The break-down of talks between U.S. President Donald Trump and North Korean Chairman Kim Jong-Un at their second summit in Hanoi – whether a surprise or not – has been met with mixed reactions. The no deal-summit does not bode well for those hoping Kim Jong-Un will accede to denuclearization or maintain a moratorium on testing intercontinental ballistic missiles of any type. However, Tokyo may well see the failure in talks as a modicum of hope to regain access to denuclearization negotiations on the Korean Peninsula.
Following years of pressure politics towards North Korea, Prime Minister Shinzo Abe has been backtracking to avoid being side-lined on the Korean Peninsula peace process. In his annual policy speech before the Diet, Abe vowed to “break the shell of mutual mistrust” beleaguering bilateral relations. Central to the long-standing enmity is the abduction of Japanese nationals during the 1970s/80s by North Korea. This became a key campaign promise for Abe, who approached the abduction issue with unyielding pressure that ultimately marginalized Japan from the most prominent security issue in the region.
There now may be another opportunity for Japan to at least join negotiations, however, the stakes are high in the current diplomatic freeze and expecting too much at an early stage will not help defuse the tensions.
Pursuing A Bilateral Thaw
With the inauguration of Donald Trump in 2016, the geostrategic position towards the East Asian region shifted considerably. Dubbed “frenemies”, the uneasy relationship between president Trump and North Korean leader Kim Jong-Un continuously worries Tokyo. The ambivalent outcome of the Singapore summit, at which Trump promised to bring up the abduction issue, only fueled uncertainty over shifting U.S. policy on North Korea. In fact, it is unclear as to whether President Trump was at all successful in communicating Japan’s main concerns.
It should, therefore, not have come as a surprise that Prime Minister Abe acted on his own accord to take up the issue. Allegedly, high-ranking North Korean and Japanese officials held behind-the-scenes talks in Mongolia and other undisclosed locations throughout the second half of 2018. Although U.S. policy makers were taken aback by Tokyo’s uniliteral approach, the understanding is that Japanese lawmakers were eager to take matters into their own hands when faced with an unpredictable administration in Washington.
It is important to note that Prime Minister Abe has long considered meeting Kim Jong-Un in person. In a speech at the United Nations in 2018, he seemed unusually eager to abandon his long-held resentment towards Pyongyang. Although Tokyo has been clear that a face-to-face encounter would only take place if North Korea was similarly eager, Abe has been explicit that he would not be dissuaded. Facing the issue head-on, Abe seized the opportunity after the ambivalent Hanoi summit to reiterate his stance once again when meeting the families of the remaining abductees. When, or whether at all, the two leaders will ultimately meet is unclear. What is clear, however, is that Prime Minister Abe has been conscious in approaching North Korea in softer tones, comparatively, to his previous “maximum pressure” course of action.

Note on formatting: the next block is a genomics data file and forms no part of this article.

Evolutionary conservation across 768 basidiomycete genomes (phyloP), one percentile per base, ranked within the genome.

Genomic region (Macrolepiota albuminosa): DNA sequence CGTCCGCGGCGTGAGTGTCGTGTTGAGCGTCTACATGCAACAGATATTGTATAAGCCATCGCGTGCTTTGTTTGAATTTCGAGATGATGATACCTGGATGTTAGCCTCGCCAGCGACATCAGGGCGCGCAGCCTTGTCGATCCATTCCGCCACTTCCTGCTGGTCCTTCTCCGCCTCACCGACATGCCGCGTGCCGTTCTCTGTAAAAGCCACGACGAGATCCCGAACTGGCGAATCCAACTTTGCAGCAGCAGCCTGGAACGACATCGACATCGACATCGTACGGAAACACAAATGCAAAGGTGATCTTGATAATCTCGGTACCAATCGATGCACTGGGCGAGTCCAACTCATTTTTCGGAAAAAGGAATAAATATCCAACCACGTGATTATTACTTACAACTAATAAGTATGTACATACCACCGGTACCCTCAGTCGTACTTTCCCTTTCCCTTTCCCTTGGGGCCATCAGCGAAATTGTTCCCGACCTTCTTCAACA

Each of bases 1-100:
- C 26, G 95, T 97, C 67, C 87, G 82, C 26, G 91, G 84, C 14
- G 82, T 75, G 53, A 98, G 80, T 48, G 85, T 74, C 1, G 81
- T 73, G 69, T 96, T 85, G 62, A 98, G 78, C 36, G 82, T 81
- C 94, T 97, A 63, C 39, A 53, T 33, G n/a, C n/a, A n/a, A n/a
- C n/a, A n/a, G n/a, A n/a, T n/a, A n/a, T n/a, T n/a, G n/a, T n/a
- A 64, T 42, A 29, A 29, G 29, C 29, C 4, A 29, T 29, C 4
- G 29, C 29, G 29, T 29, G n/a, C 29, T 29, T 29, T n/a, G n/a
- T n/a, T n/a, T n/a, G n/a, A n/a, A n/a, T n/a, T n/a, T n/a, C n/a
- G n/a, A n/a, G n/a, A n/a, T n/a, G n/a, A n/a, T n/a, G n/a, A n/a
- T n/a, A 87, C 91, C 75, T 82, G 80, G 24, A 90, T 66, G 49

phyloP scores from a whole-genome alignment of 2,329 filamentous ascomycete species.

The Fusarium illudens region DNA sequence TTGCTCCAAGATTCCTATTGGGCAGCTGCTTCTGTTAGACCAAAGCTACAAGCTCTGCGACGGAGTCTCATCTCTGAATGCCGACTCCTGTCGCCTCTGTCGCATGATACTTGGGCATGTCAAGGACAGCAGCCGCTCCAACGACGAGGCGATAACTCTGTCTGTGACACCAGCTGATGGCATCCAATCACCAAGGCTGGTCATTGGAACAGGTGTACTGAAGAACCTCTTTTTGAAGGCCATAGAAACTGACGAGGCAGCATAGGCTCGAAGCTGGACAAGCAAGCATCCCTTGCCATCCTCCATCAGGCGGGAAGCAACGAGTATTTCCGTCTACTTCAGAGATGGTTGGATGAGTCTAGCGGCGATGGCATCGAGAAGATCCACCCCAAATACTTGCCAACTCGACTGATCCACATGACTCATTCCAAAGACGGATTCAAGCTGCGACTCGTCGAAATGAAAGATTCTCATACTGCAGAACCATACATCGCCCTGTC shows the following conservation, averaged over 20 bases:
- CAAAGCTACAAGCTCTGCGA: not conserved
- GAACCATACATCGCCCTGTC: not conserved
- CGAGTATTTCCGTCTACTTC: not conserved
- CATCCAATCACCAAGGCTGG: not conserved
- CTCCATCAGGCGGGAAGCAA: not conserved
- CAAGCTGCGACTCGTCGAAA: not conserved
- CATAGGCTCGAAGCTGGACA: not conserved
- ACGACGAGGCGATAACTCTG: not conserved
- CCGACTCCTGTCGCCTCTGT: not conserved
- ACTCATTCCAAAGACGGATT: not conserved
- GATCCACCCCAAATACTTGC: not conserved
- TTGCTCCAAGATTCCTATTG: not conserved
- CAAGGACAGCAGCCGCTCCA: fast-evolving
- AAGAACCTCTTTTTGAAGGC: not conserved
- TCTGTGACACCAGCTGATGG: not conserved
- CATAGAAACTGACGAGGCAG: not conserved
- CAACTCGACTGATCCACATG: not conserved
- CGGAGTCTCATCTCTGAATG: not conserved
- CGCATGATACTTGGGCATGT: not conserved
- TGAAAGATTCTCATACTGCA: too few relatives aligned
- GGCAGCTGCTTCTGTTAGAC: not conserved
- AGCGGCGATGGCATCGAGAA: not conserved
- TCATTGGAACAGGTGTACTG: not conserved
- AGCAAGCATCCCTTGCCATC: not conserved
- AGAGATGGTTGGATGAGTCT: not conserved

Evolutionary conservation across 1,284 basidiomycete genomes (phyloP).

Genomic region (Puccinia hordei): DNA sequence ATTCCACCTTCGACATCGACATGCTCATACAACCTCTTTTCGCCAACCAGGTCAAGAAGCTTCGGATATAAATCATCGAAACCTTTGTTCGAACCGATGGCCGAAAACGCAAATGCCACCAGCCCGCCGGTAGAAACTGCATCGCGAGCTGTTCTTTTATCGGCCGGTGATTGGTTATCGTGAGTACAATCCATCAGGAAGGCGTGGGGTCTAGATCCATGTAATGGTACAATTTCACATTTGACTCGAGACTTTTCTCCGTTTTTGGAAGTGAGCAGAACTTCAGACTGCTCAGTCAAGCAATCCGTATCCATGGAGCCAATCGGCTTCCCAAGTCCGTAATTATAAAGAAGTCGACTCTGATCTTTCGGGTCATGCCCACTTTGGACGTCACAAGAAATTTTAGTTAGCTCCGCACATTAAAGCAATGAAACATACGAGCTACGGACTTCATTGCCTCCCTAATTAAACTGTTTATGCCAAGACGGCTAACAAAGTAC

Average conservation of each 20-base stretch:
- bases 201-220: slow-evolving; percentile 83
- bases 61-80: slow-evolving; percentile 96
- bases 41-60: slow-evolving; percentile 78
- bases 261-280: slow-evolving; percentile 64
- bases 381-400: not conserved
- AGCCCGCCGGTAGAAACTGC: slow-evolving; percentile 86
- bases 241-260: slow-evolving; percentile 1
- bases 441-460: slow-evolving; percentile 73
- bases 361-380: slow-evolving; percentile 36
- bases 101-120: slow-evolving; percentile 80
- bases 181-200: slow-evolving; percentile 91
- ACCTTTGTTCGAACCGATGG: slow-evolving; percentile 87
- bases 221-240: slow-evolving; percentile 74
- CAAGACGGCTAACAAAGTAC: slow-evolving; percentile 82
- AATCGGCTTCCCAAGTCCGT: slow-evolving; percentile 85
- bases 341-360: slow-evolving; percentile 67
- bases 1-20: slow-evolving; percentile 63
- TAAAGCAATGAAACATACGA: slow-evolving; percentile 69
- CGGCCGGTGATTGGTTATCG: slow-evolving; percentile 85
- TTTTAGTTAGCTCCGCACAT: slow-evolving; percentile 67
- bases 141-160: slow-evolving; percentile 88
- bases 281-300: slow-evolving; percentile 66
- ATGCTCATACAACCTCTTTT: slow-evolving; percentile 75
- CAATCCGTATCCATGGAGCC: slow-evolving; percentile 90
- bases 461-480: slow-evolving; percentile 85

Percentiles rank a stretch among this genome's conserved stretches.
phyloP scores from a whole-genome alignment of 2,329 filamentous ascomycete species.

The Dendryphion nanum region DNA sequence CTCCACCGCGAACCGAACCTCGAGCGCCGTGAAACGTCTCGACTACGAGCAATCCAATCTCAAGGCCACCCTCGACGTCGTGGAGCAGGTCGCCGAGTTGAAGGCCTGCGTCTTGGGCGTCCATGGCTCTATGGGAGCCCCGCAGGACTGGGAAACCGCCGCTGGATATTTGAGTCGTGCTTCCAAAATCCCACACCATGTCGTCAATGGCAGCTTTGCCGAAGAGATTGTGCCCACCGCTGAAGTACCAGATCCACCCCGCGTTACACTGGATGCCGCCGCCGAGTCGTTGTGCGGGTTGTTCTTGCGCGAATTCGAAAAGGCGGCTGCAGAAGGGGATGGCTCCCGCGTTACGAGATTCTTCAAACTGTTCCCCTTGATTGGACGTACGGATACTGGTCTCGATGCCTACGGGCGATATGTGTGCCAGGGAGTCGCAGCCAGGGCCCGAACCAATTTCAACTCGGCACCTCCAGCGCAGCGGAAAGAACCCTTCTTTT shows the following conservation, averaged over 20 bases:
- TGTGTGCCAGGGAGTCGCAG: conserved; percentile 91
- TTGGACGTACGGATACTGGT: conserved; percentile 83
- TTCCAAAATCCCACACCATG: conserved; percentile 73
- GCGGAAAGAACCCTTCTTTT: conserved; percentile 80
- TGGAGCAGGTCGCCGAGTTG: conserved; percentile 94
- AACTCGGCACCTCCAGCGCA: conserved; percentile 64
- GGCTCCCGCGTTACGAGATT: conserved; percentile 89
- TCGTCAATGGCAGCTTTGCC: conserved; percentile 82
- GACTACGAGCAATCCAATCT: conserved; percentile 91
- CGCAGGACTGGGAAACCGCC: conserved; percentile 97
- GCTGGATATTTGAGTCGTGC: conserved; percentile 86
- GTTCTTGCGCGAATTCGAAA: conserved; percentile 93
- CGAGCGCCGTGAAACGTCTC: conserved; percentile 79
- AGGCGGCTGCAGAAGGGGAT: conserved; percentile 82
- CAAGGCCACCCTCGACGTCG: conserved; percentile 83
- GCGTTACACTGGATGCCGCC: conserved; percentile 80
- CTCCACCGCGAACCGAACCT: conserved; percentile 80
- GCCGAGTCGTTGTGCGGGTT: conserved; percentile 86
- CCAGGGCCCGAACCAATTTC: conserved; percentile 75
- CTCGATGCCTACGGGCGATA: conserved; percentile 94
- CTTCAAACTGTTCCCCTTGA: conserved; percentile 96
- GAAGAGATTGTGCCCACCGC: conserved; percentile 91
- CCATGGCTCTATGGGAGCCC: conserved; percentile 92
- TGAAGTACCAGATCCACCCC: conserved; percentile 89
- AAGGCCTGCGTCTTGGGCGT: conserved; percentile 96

While Japan’s unilateral actions might restore trust in a broken relationship with North Korea, keeping other channels of communication open cannot harm the efforts. Although it is a good sign that North Korea has so far not pulled out of bilateral talks with Japan, the situation on the Peninsula is at risk of deteriorating. Japan simply cannot afford to only pursue bilateral talks over the long-run as it would likely been seen as an attempt to alienate the U.S.
Against this backdrop, Prime Minister Abe’s – albeit less explicit – approach to diversifying the channels of communication is a welcome sign of strategic recalibration. His support for the Trump administration departing Hanoi without a deal stands representative for just how much Japan depends on the U.S. for its security. Harmonizing the interests of both allies will be crucial if Tokyo seeks to realign with Washington on the abduction issue and keep the topic relevant. Besides a planned visit by Trump in May 2019, coordination is occurring behind closed doors.
A mid-March (2019) announcement by Japan to refrain from submitting a UN resolution condemning human rights abuses in North Korea already speaks volumes. The move, which is the first of its kind for more than a decade of submitting these resolutions, does indicate that Tokyo is altering its position. At this point, it may seem counter-intuitive to retract. In the long-run, however, it appears necessary not to lose its closest ally if the ultimate goal is to come to terms with the past.
Erring on the Side of Caution
Even though toning-down the importance of the abduction issue may be a bitter pill to swallow for Prime Minister Abe, failing to address previous policy shortcomings would likely make matters worse. It is more realistic that Abe would like to see his tenure being remembered as transformational and to deliver concrete results that can be seen as solutions. Ideally, Tokyo should scale down its expectations to achieve full closure regarding the abductees – at least for the time being. Rather than ratcheting up animosity, pursuing bilateral and multilateral dialogues could be key to resolving long-held grievances. Being able to do so, will require a flexible approach, which does not revert to politicizing the past. Although easier said than done, Abe’s assertiveness can be advantageous for such a tactic, but only if combined with the ability to compromise.